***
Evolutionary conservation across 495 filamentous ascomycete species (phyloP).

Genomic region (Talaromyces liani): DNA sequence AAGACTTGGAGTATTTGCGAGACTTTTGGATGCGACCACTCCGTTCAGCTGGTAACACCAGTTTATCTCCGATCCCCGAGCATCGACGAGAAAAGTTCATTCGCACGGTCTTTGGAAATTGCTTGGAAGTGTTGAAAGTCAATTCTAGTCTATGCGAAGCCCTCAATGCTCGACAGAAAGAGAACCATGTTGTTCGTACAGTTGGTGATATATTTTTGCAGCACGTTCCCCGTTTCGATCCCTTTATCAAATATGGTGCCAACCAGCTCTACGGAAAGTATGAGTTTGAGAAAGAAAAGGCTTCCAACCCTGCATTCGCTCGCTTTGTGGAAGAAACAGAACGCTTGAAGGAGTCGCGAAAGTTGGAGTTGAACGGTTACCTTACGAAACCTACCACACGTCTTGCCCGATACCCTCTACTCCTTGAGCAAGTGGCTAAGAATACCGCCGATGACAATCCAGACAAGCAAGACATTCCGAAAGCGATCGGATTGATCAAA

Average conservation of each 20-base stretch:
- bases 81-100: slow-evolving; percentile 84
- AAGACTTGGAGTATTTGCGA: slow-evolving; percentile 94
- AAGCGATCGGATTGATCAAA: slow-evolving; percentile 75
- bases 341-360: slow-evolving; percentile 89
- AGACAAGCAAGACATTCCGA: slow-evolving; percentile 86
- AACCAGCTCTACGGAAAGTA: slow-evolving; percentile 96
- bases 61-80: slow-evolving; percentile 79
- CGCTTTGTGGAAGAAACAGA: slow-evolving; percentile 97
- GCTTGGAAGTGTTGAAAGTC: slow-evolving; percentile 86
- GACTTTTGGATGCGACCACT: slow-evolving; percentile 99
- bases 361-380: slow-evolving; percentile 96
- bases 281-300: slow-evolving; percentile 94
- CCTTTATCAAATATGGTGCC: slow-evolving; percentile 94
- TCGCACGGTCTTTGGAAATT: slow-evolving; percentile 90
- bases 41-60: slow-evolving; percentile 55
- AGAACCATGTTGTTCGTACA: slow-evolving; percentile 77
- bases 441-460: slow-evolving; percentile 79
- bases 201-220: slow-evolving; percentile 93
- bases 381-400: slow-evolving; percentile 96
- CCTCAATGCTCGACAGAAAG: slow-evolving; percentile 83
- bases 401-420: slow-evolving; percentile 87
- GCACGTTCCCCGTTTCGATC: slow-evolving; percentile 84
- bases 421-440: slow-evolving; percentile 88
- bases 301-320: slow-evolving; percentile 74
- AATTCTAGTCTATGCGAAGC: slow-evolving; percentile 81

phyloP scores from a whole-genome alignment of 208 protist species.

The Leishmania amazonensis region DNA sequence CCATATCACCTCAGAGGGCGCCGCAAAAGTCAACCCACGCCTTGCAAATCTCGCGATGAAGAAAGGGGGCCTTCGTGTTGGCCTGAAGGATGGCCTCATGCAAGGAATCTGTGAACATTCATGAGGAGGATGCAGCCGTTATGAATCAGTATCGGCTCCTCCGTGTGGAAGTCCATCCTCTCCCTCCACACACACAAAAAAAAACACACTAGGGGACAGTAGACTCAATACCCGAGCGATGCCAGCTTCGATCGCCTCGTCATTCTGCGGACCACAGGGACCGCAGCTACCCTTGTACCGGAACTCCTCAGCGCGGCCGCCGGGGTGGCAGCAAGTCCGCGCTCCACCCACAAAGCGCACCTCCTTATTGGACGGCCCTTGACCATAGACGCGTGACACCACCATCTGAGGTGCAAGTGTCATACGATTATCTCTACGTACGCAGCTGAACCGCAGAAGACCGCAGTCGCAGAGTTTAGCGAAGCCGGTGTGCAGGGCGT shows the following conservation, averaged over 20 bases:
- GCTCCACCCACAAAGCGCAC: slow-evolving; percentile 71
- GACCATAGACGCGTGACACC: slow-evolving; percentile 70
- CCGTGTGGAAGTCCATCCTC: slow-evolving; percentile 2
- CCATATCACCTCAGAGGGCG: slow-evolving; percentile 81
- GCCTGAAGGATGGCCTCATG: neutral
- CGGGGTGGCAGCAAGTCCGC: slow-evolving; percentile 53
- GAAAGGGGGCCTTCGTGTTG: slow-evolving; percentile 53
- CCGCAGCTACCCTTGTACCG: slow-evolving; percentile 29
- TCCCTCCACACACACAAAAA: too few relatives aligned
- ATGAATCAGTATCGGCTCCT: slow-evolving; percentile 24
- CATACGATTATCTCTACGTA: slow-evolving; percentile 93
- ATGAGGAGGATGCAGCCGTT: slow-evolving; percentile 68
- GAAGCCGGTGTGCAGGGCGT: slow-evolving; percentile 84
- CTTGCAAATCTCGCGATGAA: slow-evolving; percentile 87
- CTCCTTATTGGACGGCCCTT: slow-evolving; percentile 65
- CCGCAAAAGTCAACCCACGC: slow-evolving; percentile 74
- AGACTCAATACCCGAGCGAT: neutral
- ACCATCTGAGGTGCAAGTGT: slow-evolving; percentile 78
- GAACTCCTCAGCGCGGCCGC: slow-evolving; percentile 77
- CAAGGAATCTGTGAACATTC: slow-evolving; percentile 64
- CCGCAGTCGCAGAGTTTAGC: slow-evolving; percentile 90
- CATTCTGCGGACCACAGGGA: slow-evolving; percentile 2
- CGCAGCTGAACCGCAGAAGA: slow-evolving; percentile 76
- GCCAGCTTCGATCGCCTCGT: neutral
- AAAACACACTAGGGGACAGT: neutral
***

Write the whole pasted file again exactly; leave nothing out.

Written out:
Evolutionary conservation across 495 filamentous ascomycete species (phyloP).

Genomic region (Talaromyces liani): DNA sequence AAGACTTGGAGTATTTGCGAGACTTTTGGATGCGACCACTCCGTTCAGCTGGTAACACCAGTTTATCTCCGATCCCCGAGCATCGACGAGAAAAGTTCATTCGCACGGTCTTTGGAAATTGCTTGGAAGTGTTGAAAGTCAATTCTAGTCTATGCGAAGCCCTCAATGCTCGACAGAAAGAGAACCATGTTGTTCGTACAGTTGGTGATATATTTTTGCAGCACGTTCCCCGTTTCGATCCCTTTATCAAATATGGTGCCAACCAGCTCTACGGAAAGTATGAGTTTGAGAAAGAAAAGGCTTCCAACCCTGCATTCGCTCGCTTTGTGGAAGAAACAGAACGCTTGAAGGAGTCGCGAAAGTTGGAGTTGAACGGTTACCTTACGAAACCTACCACACGTCTTGCCCGATACCCTCTACTCCTTGAGCAAGTGGCTAAGAATACCGCCGATGACAATCCAGACAAGCAAGACATTCCGAAAGCGATCGGATTGATCAAA

Average conservation of each 20-base stretch:
- bases 81-100: slow-evolving; percentile 84
- AAGACTTGGAGTATTTGCGA: slow-evolving; percentile 94
- AAGCGATCGGATTGATCAAA: slow-evolving; percentile 75
- bases 341-360: slow-evolving; percentile 89
- AGACAAGCAAGACATTCCGA: slow-evolving; percentile 86
- AACCAGCTCTACGGAAAGTA: slow-evolving; percentile 96
- bases 61-80: slow-evolving; percentile 79
- CGCTTTGTGGAAGAAACAGA: slow-evolving; percentile 97
- GCTTGGAAGTGTTGAAAGTC: slow-evolving; percentile 86
- GACTTTTGGATGCGACCACT: slow-evolving; percentile 99
- bases 361-380: slow-evolving; percentile 96
- bases 281-300: slow-evolving; percentile 94
- CCTTTATCAAATATGGTGCC: slow-evolving; percentile 94
- TCGCACGGTCTTTGGAAATT: slow-evolving; percentile 90
- bases 41-60: slow-evolving; percentile 55
- AGAACCATGTTGTTCGTACA: slow-evolving; percentile 77
- bases 441-460: slow-evolving; percentile 79
- bases 201-220: slow-evolving; percentile 93
- bases 381-400: slow-evolving; percentile 96
- CCTCAATGCTCGACAGAAAG: slow-evolving; percentile 83
- bases 401-420: slow-evolving; percentile 87
- GCACGTTCCCCGTTTCGATC: slow-evolving; percentile 84
- bases 421-440: slow-evolving; percentile 88
- bases 301-320: slow-evolving; percentile 74
- AATTCTAGTCTATGCGAAGC: slow-evolving; percentile 81

phyloP scores from a whole-genome alignment of 208 protist species.

The Leishmania amazonensis region DNA sequence CCATATCACCTCAGAGGGCGCCGCAAAAGTCAACCCACGCCTTGCAAATCTCGCGATGAAGAAAGGGGGCCTTCGTGTTGGCCTGAAGGATGGCCTCATGCAAGGAATCTGTGAACATTCATGAGGAGGATGCAGCCGTTATGAATCAGTATCGGCTCCTCCGTGTGGAAGTCCATCCTCTCCCTCCACACACACAAAAAAAAACACACTAGGGGACAGTAGACTCAATACCCGAGCGATGCCAGCTTCGATCGCCTCGTCATTCTGCGGACCACAGGGACCGCAGCTACCCTTGTACCGGAACTCCTCAGCGCGGCCGCCGGGGTGGCAGCAAGTCCGCGCTCCACCCACAAAGCGCACCTCCTTATTGGACGGCCCTTGACCATAGACGCGTGACACCACCATCTGAGGTGCAAGTGTCATACGATTATCTCTACGTACGCAGCTGAACCGCAGAAGACCGCAGTCGCAGAGTTTAGCGAAGCCGGTGTGCAGGGCGT shows the following conservation, averaged over 20 bases:
- GCTCCACCCACAAAGCGCAC: slow-evolving; percentile 71
- GACCATAGACGCGTGACACC: slow-evolving; percentile 70
- CCGTGTGGAAGTCCATCCTC: slow-evolving; percentile 2
- CCATATCACCTCAGAGGGCG: slow-evolving; percentile 81
- GCCTGAAGGATGGCCTCATG: neutral
- CGGGGTGGCAGCAAGTCCGC: slow-evolving; percentile 53
- GAAAGGGGGCCTTCGTGTTG: slow-evolving; percentile 53
- CCGCAGCTACCCTTGTACCG: slow-evolving; percentile 29
- TCCCTCCACACACACAAAAA: too few relatives aligned
- ATGAATCAGTATCGGCTCCT: slow-evolving; percentile 24
- CATACGATTATCTCTACGTA: slow-evolving; percentile 93
- ATGAGGAGGATGCAGCCGTT: slow-evolving; percentile 68
- GAAGCCGGTGTGCAGGGCGT: slow-evolving; percentile 84
- CTTGCAAATCTCGCGATGAA: slow-evolving; percentile 87
- CTCCTTATTGGACGGCCCTT: slow-evolving; percentile 65
- CCGCAAAAGTCAACCCACGC: slow-evolving; percentile 74
- AGACTCAATACCCGAGCGAT: neutral
- ACCATCTGAGGTGCAAGTGT: slow-evolving; percentile 78
- GAACTCCTCAGCGCGGCCGC: slow-evolving; percentile 77
- CAAGGAATCTGTGAACATTC: slow-evolving; percentile 64
- CCGCAGTCGCAGAGTTTAGC: slow-evolving; percentile 90
- CATTCTGCGGACCACAGGGA: slow-evolving; percentile 2
- CGCAGCTGAACCGCAGAAGA: slow-evolving; percentile 76
- GCCAGCTTCGATCGCCTCGT: neutral
- AAAACACACTAGGGGACAGT: neutral